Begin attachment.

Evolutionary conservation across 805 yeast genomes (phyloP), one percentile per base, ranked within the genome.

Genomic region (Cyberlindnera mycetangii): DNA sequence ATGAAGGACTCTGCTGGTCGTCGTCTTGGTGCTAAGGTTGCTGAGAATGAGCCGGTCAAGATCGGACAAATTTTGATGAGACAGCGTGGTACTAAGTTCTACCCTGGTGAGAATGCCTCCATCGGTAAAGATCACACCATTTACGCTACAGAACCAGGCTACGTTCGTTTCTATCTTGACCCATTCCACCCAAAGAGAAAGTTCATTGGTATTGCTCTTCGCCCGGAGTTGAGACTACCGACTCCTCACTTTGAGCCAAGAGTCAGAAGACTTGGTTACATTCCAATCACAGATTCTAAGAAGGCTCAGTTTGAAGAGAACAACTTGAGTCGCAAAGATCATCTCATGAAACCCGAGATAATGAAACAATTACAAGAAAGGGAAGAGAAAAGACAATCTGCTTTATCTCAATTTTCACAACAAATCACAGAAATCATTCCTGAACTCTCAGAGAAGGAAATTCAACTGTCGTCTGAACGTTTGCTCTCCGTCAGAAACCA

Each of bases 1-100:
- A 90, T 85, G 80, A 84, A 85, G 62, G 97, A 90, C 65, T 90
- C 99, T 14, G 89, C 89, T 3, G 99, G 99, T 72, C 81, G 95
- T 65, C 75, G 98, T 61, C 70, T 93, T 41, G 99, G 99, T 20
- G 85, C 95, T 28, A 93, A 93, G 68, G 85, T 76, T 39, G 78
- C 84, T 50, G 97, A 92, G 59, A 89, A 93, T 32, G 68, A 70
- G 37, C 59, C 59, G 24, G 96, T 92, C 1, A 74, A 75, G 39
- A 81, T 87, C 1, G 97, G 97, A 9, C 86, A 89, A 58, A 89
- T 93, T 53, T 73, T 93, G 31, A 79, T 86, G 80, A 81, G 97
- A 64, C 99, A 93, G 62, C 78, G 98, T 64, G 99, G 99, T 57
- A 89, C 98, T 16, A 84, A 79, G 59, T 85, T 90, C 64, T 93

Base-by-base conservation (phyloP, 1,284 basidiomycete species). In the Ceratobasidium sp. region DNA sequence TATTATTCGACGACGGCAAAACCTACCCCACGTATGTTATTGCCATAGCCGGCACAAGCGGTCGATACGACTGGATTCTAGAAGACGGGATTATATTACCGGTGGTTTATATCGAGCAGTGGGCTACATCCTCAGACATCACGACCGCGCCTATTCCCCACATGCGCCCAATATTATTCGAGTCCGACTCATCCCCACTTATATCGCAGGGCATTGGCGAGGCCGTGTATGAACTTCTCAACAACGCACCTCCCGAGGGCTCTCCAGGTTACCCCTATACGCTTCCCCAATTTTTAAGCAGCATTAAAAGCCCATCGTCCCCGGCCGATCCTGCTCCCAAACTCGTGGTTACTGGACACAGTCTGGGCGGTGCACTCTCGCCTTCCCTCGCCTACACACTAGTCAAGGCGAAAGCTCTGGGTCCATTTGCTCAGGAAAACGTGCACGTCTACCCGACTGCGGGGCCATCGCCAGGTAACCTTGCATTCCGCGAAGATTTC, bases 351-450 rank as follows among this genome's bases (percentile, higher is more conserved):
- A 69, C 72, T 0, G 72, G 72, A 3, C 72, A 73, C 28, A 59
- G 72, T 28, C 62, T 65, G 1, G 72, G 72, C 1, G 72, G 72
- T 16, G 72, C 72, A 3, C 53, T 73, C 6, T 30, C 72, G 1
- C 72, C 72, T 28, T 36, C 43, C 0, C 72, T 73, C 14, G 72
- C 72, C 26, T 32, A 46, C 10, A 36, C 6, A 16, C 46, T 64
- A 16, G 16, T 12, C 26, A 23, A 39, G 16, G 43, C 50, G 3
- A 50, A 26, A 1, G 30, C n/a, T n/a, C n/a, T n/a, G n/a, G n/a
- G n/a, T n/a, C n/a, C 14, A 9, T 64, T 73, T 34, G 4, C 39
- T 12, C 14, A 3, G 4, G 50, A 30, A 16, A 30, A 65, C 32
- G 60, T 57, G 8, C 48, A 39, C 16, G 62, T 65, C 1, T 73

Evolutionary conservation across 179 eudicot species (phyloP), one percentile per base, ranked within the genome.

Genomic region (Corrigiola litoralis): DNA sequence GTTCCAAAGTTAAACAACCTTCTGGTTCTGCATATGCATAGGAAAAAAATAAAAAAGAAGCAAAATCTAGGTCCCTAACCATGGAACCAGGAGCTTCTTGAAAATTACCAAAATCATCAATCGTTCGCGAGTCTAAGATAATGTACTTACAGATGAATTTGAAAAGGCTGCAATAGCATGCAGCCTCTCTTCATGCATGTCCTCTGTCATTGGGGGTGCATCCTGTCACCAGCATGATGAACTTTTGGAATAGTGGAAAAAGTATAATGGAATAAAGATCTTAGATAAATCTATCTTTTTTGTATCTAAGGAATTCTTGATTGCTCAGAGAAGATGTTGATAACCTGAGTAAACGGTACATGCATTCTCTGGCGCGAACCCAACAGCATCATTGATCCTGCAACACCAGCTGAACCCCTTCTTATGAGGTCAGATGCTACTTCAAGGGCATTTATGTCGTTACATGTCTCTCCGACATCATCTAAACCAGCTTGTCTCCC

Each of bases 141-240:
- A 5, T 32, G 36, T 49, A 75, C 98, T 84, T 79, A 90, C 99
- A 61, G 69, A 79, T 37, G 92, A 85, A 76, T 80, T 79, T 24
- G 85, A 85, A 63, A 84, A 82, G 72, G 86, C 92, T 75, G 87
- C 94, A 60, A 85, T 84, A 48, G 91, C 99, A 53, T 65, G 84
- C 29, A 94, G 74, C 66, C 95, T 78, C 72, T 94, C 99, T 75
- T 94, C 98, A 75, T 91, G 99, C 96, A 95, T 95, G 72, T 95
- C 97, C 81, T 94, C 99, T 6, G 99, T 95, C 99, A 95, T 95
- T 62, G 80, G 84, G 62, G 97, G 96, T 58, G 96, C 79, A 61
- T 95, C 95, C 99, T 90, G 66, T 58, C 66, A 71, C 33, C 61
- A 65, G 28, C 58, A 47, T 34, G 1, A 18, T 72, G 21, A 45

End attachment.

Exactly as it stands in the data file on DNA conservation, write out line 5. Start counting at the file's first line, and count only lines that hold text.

- C 99, T 14, G 89, C 89, T 3, G 99, G 99, T 72, C 81, G 95